It was their way of addressing the situation at Colorado until the actual investigation is concluded. What the President had said had prompted her to put Barnett on leave, the straw the broke the camel's back as it were, were the comments of Barnett himself when reporters asked him about the allegations of former CU kicker, Katie Hnida.
She was a "terrible" kicker, Barnett told reporters. She couldn't kick worth the darn and was evidently according to Barnett, taking the spot of other players that deserved it more.
So I guess it's ok if someone raped her then, because it's not like she was any good for them on the field.
That's right, I forgot. She's a she, another point Barnett made in his deluge of one idiotic remark after another. This is a girl we are talking about, not an actual football player.
Barnett did come back after being criticized for those remarks to respond, saying that what he said was misinterpreted.
Misinterpreted? When you are answering questions in the context of a rape allegation, exactly how do you misinterpret you then saying she was a bad player?
On that very feat of insensitivity and obvious ignorance, Barnett shouldn't have been given a leave, he should have been told, 'leave or else..........'.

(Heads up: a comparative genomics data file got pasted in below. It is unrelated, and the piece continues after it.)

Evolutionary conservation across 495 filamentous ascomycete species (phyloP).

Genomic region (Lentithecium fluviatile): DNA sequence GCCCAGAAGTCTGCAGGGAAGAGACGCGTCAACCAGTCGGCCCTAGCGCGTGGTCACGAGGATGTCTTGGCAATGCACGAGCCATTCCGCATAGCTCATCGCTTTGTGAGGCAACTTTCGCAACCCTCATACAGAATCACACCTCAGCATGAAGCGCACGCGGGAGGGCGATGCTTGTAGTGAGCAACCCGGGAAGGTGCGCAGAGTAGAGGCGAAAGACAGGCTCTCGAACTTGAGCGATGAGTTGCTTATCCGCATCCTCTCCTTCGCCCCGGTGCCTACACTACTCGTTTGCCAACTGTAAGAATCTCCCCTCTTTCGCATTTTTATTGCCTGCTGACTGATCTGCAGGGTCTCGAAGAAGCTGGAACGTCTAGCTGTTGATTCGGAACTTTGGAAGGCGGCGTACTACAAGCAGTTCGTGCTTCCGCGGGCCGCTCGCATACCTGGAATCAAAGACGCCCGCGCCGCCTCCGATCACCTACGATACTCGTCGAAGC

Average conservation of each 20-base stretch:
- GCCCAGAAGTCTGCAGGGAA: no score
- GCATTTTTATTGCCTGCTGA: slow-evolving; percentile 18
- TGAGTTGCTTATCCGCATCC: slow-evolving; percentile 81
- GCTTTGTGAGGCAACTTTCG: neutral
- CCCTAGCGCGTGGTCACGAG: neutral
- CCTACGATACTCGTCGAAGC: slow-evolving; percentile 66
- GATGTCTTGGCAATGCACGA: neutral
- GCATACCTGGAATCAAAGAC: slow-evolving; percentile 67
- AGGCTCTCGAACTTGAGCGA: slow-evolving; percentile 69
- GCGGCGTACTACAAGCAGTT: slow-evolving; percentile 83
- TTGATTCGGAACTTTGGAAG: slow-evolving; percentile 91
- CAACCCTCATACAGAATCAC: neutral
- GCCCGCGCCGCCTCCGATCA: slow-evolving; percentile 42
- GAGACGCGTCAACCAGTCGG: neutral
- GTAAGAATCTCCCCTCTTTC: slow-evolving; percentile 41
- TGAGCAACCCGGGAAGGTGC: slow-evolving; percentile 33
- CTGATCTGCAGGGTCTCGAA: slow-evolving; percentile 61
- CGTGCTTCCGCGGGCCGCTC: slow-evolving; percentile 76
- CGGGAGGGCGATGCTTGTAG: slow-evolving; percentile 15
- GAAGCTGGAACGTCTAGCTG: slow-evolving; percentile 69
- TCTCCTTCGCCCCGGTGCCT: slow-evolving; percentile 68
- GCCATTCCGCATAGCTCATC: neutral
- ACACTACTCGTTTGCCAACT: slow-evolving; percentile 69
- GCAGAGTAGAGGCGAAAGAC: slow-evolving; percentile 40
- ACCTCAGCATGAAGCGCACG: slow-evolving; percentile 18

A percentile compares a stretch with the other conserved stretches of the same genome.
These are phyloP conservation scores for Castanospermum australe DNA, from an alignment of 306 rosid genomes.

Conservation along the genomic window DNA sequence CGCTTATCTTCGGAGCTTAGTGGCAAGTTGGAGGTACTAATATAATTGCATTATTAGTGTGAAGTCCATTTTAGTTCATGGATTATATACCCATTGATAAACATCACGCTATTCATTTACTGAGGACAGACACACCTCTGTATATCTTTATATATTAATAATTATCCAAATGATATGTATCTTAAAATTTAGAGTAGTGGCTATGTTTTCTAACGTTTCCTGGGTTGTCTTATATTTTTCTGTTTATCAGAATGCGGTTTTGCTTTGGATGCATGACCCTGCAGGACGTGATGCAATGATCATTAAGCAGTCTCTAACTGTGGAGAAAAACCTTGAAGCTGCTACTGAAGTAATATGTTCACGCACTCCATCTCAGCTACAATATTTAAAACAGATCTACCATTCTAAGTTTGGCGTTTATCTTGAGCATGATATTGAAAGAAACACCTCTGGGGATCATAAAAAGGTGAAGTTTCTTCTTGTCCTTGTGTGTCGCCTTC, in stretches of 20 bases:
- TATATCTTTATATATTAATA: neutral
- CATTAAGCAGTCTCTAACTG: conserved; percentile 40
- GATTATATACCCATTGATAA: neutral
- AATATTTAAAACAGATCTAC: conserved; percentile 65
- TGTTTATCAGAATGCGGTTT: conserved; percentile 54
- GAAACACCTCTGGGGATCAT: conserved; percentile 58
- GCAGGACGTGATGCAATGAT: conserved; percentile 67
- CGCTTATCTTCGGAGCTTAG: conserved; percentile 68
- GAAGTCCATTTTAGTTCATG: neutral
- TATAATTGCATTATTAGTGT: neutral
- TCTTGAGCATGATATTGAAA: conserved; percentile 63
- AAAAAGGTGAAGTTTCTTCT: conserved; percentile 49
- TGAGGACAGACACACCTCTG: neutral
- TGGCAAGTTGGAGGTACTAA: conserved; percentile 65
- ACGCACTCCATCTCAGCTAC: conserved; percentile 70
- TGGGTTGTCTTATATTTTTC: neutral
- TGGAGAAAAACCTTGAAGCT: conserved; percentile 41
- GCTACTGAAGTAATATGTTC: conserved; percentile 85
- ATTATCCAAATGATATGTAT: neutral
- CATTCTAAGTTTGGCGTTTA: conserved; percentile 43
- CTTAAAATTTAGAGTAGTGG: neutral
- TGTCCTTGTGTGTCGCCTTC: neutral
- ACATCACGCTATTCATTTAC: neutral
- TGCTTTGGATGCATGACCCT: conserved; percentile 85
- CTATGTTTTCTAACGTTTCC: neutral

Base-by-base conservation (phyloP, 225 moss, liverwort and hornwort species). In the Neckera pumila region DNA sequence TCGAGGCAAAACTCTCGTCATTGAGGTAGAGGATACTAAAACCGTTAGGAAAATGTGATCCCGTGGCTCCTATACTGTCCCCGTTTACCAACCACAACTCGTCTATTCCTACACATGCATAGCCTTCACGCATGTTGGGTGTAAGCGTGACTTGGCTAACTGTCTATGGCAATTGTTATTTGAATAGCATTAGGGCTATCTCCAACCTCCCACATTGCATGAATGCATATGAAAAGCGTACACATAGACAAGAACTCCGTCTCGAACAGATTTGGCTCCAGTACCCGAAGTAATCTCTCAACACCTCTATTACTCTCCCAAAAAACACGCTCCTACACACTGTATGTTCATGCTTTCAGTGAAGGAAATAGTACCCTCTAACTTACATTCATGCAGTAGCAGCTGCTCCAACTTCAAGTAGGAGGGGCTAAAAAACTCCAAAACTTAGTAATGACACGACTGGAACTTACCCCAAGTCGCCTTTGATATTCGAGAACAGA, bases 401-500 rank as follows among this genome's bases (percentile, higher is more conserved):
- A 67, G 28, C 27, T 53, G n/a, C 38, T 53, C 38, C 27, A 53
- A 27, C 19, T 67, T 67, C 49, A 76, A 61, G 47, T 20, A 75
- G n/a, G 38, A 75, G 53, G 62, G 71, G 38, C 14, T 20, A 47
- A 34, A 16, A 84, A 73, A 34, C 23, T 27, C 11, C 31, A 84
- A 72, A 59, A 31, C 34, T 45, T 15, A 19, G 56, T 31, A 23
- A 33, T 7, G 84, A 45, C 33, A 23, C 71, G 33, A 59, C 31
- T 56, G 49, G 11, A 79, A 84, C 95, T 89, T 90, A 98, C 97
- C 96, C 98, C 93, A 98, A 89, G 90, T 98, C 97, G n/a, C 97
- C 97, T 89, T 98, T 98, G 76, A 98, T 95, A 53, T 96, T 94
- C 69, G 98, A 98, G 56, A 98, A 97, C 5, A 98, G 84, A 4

Chances are, Gary Barnett will soon be former head coach, Gary Barnett, which will in time dull the pain and shock people in that area and at that college are feeling right now over what could end up being one of the more alarming recruiting stories in recent history.
The bad of that is that people will forget this just as they forget anything else that isn't pasted in the papers or on-line or on the TV everyday to remind them of how bad this little "event" really is.
Don't however think that Colorado is alone. Not for an instant. What's happening at Colorado could just as likely be happening at any other major division 1-A program that has to win to stay afloat.
You've seen it in just about every sport there is, but when you look at the big two, that being football and basketball, how many times have we seen some form of this before?
Albert Means taking money? Almost an entire Michigan basketball team basically paid to play? When you talk about using Sex to get recruits, that's not immoral, that's money in the bank.
Why should I as a college pay good money to get this high school kid to come play for me when I can lure him to a hotel room, get him to have sex with some girl that might have been coerced, drugged, duped or paid for it? And, if I am really lucky, she gets pregnant, the player panics, commits because he doesn't know what to do and certainly doesn't want embarrass himself or his family with this little recruiting visit gone awry.
That's not immoral, that's just good business.
Shocked by that? Put off by the sheer possibility of this happening in big time college football? You better go back under that rock you have been residing then, because sports is big business and in big business, if you can get away with it and it works, someone will do it. And if it works for them, someone else is going to do it as well.